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A courtroom drawing of Omar Khadr at the U.S. naval base at Guantanamo Bay, Cuba, in 2008.

Janet Hamlin/The Associated Press

For the first time in 10 years and three months, Omar Khadr's fate rests outside the hands of politicians and military personnel.

Toronto-born Mr. Khadr left Guantanamo Bay's detention centre in the pre-dawn hours of Saturday morning via U.S. military aircraft. He set foot on Canadian soil just over three hours later.

He was transported from Canadian Forces Base Trenton to Millhaven Institution's assessment centre near Kingston. There, like hundreds of other federal offenders, corrections staff will determine where he should serve his sentence.

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It was a heady and exhausting trip for a Canadian captured in Afghanistan at 15 and charged with murder and committing acts of terrorism, who became the centre of tussles over the definition of "child soldier," what obligations Canada owed citizens arrested abroad and what rules of law applied to detainees in a U.S. naval base in Cuba.

"He's very happy. He is relieved. This is obviously a huge day for him," said Brydie Bethell, one of Mr. Khadr's lawyers, who spoke with him after he arrived Saturday. "There's no question that the wait has been extremely painful for him, but he's dreamt of this moment for a very long time – for over a decade."

For Mr. Khadr's Canadian and U.S. lawyers, the trip was long overdue: When Mr. Khadr pleaded guilty in October, 2010 to murdering U.S. Sergeant Christopher Speer, it was under an agreement that gave him an eight-year sentence, all but a year of which was to be spent in Canada. He was eligible for repatriation last November.

But the transfer also came as somewhat of a surprise: Mr. Khadr's lawyers, preparing for court arguments over his return next week, had no idea he was coming back until very recently. Mr. Khadr didn't find out until Wednesday evening.

Public Safety Minister Vic Toews, taken to court by Mr. Khadr's lawyers on accusations of stalling, said Saturday he only decided to repatriate Mr. Khadr "earlier this week."

"Omar Khadr was born in Canada and is a Canadian citizen. As a Canadian citizen, he has a right to enter Canada after the completion of his sentence,"Mr. Toews told reporters in Winnipeg Saturday. "This transfer occurs following a process initiated by the United States government and determined in accordance with Canadian law."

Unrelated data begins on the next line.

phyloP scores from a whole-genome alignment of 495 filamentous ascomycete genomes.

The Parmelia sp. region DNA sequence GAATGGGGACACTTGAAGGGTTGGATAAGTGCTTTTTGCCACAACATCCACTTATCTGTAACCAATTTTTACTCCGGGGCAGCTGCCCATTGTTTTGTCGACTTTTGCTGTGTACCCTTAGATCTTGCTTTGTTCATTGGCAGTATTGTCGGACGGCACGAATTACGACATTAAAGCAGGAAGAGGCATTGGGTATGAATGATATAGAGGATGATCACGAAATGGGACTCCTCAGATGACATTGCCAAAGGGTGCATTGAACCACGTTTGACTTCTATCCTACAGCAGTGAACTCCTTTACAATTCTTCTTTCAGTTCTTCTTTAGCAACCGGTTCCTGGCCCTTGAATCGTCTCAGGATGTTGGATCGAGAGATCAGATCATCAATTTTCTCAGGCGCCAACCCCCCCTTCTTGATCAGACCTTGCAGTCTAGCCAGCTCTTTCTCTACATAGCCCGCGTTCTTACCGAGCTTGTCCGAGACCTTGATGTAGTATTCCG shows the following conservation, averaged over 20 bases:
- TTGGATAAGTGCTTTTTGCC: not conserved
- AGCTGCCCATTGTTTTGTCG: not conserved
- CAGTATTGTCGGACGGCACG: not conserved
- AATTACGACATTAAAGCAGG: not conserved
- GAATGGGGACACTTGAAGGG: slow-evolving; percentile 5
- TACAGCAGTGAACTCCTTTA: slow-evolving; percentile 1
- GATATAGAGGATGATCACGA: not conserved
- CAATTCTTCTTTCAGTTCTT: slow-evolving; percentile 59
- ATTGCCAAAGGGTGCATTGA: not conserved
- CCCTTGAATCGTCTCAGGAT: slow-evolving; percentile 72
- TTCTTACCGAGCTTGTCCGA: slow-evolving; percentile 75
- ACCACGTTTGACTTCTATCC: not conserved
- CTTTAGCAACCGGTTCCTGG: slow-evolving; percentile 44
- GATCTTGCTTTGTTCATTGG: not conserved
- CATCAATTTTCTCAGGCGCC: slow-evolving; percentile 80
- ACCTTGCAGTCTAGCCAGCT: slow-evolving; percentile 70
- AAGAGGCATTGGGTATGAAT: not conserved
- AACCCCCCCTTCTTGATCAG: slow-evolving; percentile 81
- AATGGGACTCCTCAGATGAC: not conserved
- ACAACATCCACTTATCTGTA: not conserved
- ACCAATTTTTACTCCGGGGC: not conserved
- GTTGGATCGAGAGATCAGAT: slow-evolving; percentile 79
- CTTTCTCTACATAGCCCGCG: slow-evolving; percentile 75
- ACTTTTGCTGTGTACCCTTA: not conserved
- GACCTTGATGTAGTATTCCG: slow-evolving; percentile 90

The federal Conservatives pledged in November, 2010, to bring Mr. Khadr back as the U.S. desired, but in the months after Mr. Khadr formally applied for repatriation last spring Mr. Toews said there were "concerns" as to whether that would be a wise move.

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Mr. Toews' precautionary measures involved reviewing footage from a psychological assessment of Mr. Khadr by U.S. psychiatrists Michael Welner and Alan Hopwell. In his formal decision to repatriate Mr. Khadr, dated Sept. 28, Mr. Toews said Canada "was advised by officials of the U.S. government that CSC [Correctional Services Canada] would be provided with a copy of the videotape" when Mr. Khadr made his formal application to come back to Canada. According to Ottawa's narrative, it was U.S. foot-dragging, not Canada's, that delayed Mr. Khadr's return.

But the delay irked the U.S. administration, which hoped to use Mr. Khadr's plea deal as an example for other inmates to follow. Instead, leery at the lack of movement in Mr. Khadr's case, some were reluctant to agree to plea deals of their own. "Clearly, if the government can't carry through on their end of the bargain, it has a chilling effect on the willingness of others to plead," Marine Colonel Jeffrey Colwell, chief defence counsel for military commissions, told the Miami Herald in July. "Certainly there was an expectation by all parties involved that Khadr was going to be home last fall."

Those concerns still exist, Mr. Toews said. They include Mr. Khadr's idealization of his father, Ahmed Said Khadr, a close associate of Osama bin Laden who was killed in Pakistan; his mother and sister's approval of terrorist activities; Mr. Khadr's terrorist training; and the likelihood Mr. Khadr will need "substantial management" to aid his reintegration into Canadian society.